Capital punishment, the execution of a convicted criminal, was used at some point in time by nearly all societies around the globe, both to punish crime and to suppress political dissent. Today most European and Latin American states have abolished capital punishment while the United States, Guatemala, and most of the Caribbean as well as areas in Asia and Africa retain it. Of those which practice capital punishment today, the death penalty is reserved as a punishment for premeditated murder, espionage, treason, or as part of military justice. In many countries drug trafficking is also considered a capital offence.
In Singapore capital punishment is a legal form of punishment, with the highest per-capita execution rate in the world relative to its population of just over 4 million. Although precise statistics are unknown and rarely divulged it is estimated by the United Nations that over 150 prisoners have been executed since the year 2001 in Singapore alone. By imposing death sentences and carrying out high numbers of executions, Singapore is running counter to the worldwide trend towards abolition of the death penalty.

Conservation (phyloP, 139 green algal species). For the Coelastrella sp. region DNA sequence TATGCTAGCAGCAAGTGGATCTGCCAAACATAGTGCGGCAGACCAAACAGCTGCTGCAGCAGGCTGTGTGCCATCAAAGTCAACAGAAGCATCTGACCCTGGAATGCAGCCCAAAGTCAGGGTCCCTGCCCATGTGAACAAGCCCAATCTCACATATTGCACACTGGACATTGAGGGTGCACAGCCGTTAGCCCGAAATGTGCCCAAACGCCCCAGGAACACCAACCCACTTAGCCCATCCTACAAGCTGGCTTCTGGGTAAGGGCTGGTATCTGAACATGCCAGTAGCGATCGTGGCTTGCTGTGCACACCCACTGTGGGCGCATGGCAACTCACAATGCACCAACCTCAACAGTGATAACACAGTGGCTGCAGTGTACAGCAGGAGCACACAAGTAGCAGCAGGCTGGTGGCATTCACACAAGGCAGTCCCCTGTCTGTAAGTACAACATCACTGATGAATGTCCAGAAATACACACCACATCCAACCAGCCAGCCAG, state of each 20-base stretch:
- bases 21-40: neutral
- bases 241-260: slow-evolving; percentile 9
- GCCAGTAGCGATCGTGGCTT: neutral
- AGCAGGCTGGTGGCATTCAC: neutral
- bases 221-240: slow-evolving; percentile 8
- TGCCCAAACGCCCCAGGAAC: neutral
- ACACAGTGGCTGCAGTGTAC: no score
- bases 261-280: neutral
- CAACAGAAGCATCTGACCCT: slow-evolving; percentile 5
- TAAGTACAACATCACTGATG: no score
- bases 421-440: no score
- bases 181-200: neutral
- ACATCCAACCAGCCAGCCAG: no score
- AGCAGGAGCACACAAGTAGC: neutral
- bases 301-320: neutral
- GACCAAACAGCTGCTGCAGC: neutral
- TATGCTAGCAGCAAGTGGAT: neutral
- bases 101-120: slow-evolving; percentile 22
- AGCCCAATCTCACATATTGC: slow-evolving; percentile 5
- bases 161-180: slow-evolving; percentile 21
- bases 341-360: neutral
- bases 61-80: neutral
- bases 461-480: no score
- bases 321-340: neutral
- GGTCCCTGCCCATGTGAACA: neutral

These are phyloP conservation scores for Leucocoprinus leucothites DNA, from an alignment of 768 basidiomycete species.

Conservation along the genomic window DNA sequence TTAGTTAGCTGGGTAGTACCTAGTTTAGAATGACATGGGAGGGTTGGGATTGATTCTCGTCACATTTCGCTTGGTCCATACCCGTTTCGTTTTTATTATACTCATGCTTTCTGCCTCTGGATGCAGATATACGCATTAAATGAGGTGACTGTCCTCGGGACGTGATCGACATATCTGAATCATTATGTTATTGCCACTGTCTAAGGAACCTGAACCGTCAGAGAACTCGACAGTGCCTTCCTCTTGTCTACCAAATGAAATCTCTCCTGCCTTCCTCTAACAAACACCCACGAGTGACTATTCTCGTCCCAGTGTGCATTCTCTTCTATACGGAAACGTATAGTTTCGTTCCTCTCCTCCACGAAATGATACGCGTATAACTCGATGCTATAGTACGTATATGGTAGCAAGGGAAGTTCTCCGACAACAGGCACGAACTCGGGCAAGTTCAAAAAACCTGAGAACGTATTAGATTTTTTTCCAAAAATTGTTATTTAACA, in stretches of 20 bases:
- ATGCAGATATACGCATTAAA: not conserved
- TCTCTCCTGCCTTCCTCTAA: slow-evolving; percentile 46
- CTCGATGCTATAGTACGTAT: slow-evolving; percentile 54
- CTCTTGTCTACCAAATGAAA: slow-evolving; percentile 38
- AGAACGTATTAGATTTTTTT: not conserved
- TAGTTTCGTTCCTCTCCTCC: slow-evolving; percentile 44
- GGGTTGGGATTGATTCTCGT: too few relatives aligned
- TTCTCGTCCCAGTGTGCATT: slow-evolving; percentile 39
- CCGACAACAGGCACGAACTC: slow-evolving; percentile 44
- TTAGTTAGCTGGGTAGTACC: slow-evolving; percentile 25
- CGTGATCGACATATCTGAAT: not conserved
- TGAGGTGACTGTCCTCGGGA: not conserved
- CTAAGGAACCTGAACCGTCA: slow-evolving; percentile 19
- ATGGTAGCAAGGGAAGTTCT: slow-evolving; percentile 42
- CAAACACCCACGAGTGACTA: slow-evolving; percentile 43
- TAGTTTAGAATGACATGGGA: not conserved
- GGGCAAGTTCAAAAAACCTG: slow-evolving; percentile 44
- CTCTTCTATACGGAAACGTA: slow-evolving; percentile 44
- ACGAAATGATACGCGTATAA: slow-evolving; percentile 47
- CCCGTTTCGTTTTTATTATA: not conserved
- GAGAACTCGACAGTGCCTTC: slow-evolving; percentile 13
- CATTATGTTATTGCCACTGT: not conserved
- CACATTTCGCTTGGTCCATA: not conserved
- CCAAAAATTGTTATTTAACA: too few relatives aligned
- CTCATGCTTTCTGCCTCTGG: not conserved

Supporters of capital punishment argue that it deters crime, and is an appropriate punishment for the crime of murder. Although, opponents argue, that it does not deter criminals, violates human rights, leads to executions of some who are wrongfully convicted, and discriminates against minorities and the poor.
As the pioneer for the abolition of capital punishment, Cesare Beccaria was very much against cruel and arbitrary punishment. His many works and theories rally the opinions and ideas of those who favour the death penalty. Beccaria felt that capital punishment, while cruel and excessive, was also an ineffective measure to reduce or punish crime. In contrast Singapore uses capital punishment as a form of crime control as it is described and attributed to the decrease in crime rates of...